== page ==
“So much of Havana, and Cuba, centers on the sea, and in this beautiful but merciless sea lies a part of Hemingway’s spirit and a vast part of his literary genius.” –Robert Wheeler, HEMINGWAY’S HAVANA
Ernest Hemingway lived in Cuba for more than two decades, longer than anywhere else. He bought a home―naming it the Finca Vigia―with his third wife, Martha Gellhorn and wrote his masterpiece The Old Man and the Sea there.
In Cuba, Papa Hemingway found a sense of serenity and enrichment that he couldn’t find anywhere else. Now, through more than a hundred color photographs and accompanying text, Robert Wheeler takes us through the streets and near the water’s edge of Havana, and closer to the relationship Hemingway shared with the Cuban people, their landscape, their politics, and their culture.
Wheeler has followed Hemingway’s path across continents―from La Closerie des Lilas Café in Paris to Sloppy Joe’s Bar in Key West to El Floridita in Havana―seeking to capture through photography and the written word the essence of one of the greatest writers in the English language. In Hemingway’s Havana, he reveals the beauty and the allure of Cuba, an island nation whose deep connection with the sea came to fascinate and inspire the writer.
From the foreword by América Fuentes, the granddaughter of the late Gregorio Fuentes, Hemingway’s friend and the captain of his boat Pilar, the reader will be captivated by Robert Wheeler’s vision of Cuba as Hemingway lived and breathed it.
HEMINGWAY’S HAVANA follows Wheeler’s triumphant photo journal, HEMINGWAY’S PARIS. These collections give us glimpses of the streets and vistas of Hemingway’s haunts from the exact places he stood. The views are informed by what Hemingway wrote about them and, because of this, offer special and humanizing insight into the writer who continues to fascinate.
Throughout, there is emphasis on Fuentes’s words about her grandfather, the Cuban people, and Hemingway that they lived por el mar, y para el mar: because the sea exists, and as servants to the sea. This current sets the sound of the sea in the reader’s ear. It is an anchor and a reminder that poverty in the presence of such majesty feels less poor.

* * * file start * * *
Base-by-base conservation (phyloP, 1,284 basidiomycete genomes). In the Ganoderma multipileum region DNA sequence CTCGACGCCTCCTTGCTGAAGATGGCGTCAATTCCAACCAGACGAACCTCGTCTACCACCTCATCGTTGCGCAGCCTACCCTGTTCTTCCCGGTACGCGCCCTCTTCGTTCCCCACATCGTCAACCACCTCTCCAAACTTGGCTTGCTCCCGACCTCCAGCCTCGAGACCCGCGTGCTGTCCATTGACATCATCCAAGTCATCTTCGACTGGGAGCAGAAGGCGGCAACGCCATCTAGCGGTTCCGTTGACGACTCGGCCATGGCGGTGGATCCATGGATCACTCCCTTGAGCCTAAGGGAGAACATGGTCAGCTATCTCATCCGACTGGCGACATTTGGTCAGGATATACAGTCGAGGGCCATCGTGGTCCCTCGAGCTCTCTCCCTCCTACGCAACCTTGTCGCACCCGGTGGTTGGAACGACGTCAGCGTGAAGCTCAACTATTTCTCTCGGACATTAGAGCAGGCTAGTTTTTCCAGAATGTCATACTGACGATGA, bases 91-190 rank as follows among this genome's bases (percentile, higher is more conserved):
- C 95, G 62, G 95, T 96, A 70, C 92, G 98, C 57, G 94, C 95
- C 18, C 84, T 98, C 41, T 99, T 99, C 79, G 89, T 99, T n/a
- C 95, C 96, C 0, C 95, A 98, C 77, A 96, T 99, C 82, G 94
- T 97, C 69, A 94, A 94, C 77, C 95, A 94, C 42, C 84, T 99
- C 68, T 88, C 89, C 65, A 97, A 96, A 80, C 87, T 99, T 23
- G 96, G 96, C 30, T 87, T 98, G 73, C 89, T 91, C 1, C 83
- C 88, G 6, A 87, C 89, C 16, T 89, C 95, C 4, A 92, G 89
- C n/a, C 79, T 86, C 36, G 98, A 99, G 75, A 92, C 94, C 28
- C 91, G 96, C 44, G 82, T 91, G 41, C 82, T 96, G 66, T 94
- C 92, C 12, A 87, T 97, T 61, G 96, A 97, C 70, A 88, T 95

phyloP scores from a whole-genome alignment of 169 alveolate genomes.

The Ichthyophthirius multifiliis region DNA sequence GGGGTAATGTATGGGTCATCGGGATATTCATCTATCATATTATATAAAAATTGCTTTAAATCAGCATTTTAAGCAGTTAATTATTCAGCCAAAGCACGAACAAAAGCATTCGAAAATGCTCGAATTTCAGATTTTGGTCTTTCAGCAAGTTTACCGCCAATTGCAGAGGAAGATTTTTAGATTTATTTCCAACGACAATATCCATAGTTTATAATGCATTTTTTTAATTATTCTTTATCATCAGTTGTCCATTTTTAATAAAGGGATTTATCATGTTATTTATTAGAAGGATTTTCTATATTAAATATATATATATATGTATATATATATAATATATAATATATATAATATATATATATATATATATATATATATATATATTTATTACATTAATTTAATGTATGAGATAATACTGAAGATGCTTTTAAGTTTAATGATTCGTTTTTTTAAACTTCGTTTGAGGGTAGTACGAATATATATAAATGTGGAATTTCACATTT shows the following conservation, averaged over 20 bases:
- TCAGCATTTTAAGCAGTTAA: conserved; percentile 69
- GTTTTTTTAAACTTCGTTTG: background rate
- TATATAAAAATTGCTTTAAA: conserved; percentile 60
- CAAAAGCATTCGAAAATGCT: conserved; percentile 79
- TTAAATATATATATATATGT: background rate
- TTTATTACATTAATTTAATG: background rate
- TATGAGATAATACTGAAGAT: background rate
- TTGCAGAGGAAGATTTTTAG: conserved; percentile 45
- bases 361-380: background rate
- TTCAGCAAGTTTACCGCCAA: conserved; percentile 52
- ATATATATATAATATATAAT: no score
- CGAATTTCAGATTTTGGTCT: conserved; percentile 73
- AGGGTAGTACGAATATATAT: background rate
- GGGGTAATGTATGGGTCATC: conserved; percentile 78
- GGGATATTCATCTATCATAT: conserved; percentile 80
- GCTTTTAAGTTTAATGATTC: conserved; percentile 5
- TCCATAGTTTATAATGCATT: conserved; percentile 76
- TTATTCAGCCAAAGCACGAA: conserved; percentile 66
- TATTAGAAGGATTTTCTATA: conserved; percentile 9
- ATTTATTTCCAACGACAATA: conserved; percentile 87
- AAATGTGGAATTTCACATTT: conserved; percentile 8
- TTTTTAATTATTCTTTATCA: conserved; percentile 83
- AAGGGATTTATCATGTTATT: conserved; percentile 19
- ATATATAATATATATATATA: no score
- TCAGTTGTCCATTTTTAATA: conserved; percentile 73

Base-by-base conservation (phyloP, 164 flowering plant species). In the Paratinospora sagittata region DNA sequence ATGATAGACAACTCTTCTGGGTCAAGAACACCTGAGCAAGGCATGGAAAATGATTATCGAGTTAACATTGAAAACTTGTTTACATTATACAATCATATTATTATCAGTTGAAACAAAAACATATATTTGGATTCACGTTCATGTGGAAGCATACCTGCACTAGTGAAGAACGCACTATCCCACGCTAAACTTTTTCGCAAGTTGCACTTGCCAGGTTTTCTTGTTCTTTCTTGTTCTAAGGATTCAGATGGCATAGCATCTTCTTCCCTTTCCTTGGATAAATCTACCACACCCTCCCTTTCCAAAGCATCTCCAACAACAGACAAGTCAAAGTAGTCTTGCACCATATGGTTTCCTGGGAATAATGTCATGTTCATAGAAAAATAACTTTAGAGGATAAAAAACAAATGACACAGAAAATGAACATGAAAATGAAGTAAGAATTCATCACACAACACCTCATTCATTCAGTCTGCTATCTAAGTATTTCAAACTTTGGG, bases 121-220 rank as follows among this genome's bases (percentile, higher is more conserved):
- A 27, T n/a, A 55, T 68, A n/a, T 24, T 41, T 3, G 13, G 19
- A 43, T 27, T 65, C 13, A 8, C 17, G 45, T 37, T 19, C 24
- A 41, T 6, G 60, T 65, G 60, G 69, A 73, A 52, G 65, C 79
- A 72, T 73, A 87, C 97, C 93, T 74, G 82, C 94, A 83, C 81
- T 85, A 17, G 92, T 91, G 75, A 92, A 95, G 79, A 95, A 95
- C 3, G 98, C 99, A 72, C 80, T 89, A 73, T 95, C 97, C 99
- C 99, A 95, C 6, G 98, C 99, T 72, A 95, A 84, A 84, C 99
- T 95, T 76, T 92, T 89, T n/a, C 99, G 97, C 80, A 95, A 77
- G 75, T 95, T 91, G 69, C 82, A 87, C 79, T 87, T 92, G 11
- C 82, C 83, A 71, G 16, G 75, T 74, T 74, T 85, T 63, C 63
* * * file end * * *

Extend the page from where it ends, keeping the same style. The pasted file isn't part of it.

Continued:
“Both Hemingway and the Cuban people were simple in actions and in work and in expression, yet not simplistic.” Robert Wheeler, HEMINGWAY’S HAVANA
In the beauty of crumbling architecture and faded colors, antique cars and cracks in the walls where flowers grow, however, there is a romanticism that tends to the idealistic. Wheeler is clear that Hemingway was a romantic and that he is a romantic. While there is beauty in truth, simplicity, and even poverty, I was uneasy with the romanticizing of political figures. Wheeler does remind us that the photographs are meant to show Cuba as Hemingway saw it, at the time he saw it, so there is room for this idealism.
Overall, Wheeler’s eye for color and the arrangement of the photos take the reader on an emotional and a visual journey. The most moving images are of the Cuban people, particularly the old. Wheeler has a knack for capturing their timelessness, their sadness, and their wisdom.
Wheeler’s words and images are immersive and captivating, and he reveals Hemingway and the places he traveled as well as–or better than–any biographer. I hope Robert Wheeler gives us many more glimpses of Hemingway’s life from the fascinating places he lived and worked. For the Hemingway aficionado to the lover of art and place, I highly recommend HEMINGWAY’S HAVANA.